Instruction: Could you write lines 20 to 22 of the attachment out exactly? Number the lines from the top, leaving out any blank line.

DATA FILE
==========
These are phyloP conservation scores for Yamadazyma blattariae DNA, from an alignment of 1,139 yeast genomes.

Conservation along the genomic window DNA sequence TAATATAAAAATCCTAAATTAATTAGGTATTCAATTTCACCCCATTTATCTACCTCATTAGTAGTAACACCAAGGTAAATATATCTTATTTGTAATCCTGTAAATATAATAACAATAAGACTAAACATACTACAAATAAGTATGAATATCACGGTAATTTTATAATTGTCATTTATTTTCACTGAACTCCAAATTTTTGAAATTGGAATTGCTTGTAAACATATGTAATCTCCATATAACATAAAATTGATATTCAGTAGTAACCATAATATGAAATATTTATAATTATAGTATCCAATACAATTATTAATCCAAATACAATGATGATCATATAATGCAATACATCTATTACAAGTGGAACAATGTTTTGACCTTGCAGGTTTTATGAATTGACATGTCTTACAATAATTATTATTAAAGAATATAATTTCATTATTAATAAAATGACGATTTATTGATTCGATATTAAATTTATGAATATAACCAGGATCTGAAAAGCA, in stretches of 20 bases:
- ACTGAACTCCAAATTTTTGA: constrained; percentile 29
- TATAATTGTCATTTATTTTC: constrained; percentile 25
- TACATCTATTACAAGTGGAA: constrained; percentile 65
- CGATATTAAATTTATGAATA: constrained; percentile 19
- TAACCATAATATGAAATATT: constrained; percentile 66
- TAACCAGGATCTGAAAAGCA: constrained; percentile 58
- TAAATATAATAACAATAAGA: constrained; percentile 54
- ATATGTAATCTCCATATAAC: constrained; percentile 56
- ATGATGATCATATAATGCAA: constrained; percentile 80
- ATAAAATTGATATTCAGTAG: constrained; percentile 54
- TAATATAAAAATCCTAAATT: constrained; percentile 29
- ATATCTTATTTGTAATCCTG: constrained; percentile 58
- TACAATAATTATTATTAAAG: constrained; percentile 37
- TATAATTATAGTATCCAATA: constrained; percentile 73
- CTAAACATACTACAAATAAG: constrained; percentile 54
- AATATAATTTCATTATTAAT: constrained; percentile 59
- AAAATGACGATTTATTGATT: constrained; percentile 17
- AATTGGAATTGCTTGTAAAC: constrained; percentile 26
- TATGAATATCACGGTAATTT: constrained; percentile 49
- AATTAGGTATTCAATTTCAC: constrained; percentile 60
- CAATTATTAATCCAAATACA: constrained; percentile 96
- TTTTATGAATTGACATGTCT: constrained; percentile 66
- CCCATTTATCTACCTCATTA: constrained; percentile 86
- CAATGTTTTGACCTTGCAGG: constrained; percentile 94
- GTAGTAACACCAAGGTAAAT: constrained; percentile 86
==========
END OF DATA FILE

- AATTGGAATTGCTTGTAAAC: constrained; percentile 26
- TATGAATATCACGGTAATTT: constrained; percentile 49
- AATTAGGTATTCAATTTCAC: constrained; percentile 60